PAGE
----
Nationalist Prime Minister Shinzo Abe paid an inflammatory visit to the controversial Yasukuni war shrine on Thursday, a move Beijing immediately condemned as glorification of Japan's past "militaristic aggression", warning Tokyo must "bear the consequences".
Abe described his visit, which comes days after he caused consternation by giving Japan's military its second consecutive annual budget bump, as a pledge against war and said it was not aimed at hurting feelings in China or South Korea.
Yasukuni Shrine is the believed repository of around 2.5 million souls of Japan's war dead, most of them common soldiers, but also including several high-level officials executed for war crimes after World War II, who were enshrined in the 1970s.
South Korea and China see it as a symbol of Tokyo's unrepentance for the horrors of last century and say it whitewashes the country's warmongering past.
"Some people criticise the visit to Yasukuni as paying homage to war criminals, but the purpose of my visit today... is to report before the souls of the war dead how my administration has worked for one year and to renew the pledge that Japan must never wage a war again," Abe said in a statement released after the visit.
"For 68 years after the war, Japan created a free and democratic country, and consistently walked the path of peace. There is no doubt whatsoever that we will continue to pursue this path.
"It is not my intention at all to hurt the feelings of the Chinese and Korean people. It is my wish to respect each other's character, protect freedom and democracy, and build friendship with China and Korea with respect."
The visit came exactly 12 months after he took power, a period in which he has met neither China's President Xi Jinping or Korea's President Park Geun-Hye.
Ties with Beijing were bad before Abe took office, with the two countries crossing diplomatic swords over the ownership of a string of uninhabited islands in the East China Sea, controlled by Japan, but claimed by China.
The dispute has been ratcheted up further this year, with the involvement of military aircraft and ships, leaving some observers warning of the danger of armed conflict between the world's second- and third-largest economies.
Beijing wasted no time in slamming Abe's move, which came the day Xi and other senior Chinese leaders visited the mausoleum of Mao Zedong, the hardline communist who led China through the Cultural Revolution when upwards of two million people were killed.
"The essence of Japanese leaders' visits to the Yasukuni shrine is to beautify Japan's history of militaristic aggression and colonial rule," foreign ministry spokesman Qin Gang said.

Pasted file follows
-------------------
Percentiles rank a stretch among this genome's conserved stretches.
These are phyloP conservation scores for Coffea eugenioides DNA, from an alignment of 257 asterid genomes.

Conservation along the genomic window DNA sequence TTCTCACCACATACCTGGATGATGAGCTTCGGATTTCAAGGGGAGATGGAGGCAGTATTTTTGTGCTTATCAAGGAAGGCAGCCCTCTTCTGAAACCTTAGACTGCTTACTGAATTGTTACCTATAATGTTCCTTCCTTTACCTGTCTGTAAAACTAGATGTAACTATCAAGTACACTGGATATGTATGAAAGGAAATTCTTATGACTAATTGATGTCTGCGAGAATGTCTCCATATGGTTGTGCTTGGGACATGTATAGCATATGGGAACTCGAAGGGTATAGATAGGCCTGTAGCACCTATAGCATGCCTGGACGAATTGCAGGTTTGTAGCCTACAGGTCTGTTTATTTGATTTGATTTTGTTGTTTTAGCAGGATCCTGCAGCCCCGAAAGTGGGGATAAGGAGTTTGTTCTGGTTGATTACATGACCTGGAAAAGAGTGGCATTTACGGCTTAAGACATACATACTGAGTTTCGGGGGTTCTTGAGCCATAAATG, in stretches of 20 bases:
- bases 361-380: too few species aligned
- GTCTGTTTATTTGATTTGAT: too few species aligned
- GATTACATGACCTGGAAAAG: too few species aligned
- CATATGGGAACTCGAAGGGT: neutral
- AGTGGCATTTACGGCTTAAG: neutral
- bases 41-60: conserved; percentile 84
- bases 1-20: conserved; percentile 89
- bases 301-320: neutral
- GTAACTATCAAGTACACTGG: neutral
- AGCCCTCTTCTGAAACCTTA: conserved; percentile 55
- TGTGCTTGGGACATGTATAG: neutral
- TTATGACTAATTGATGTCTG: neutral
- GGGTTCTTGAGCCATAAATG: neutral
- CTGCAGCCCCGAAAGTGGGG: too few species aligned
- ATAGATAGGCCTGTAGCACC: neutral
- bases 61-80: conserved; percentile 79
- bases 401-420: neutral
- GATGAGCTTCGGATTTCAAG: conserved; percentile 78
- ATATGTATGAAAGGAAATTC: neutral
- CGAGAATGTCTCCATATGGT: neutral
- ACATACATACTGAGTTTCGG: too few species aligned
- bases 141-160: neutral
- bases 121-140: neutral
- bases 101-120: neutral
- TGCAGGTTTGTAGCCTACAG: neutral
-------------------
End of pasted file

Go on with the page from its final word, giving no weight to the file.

Qin's statement came after a Chinese foreign ministry official condemned Abe's visit as "absolutely unacceptable to the Chinese people".
Japan "must bear the consequences arising from this", Luo Zhaohui, director-general of the ministry's department of Asian affairs, said in a statement posted on a verified ministry microblog.
The last incumbent Japanese prime minister to visit the shrine was Junichiro Koizumi on August 15, 2006, the anniversary of Japan's defeat in 1945.
His repeated pilgrimages badly soured relations with China, despite the important economic and trade ties that bind the two countries.
The foreign ministry in Tokyo said it wanted to stress Abe "visited Yasukuni Shrine in a purely personal capacity (and)... not... to pay homage to war criminals".
However, China and South Korea, both victims of Japan's 20th century aggression, say no such distinction exists.
Abe did not visit the shrine during his first term as prime minister from 2006 to 2007, although later said that he felt "extremely remorseful" for that.
Abe's forthright views on history -- he has previously questioned the definition of "invade" in relation to Japan's military adventurism last century -- have raised fears over the direction he wants to take the officially-pacifist country.
He has spoken repeatedly of his desire to tweak the US-imposed constitution, which limits the functions of the military, and has been on a drive in recent weeks to broaden the definition of their role to allow for "collective self-defence", which would allow Japanese troops to come to the aid of allies.
Takehiko Yamamoto, a professor of international relations at Tokyo's Waseda University, said the visit was "an act of folly" that was certain to make a bad situation worse.
"It is perfectly possible his visit will fuel worries in Washington over a possible rise of militarism and a shift to the right in Japan," he said.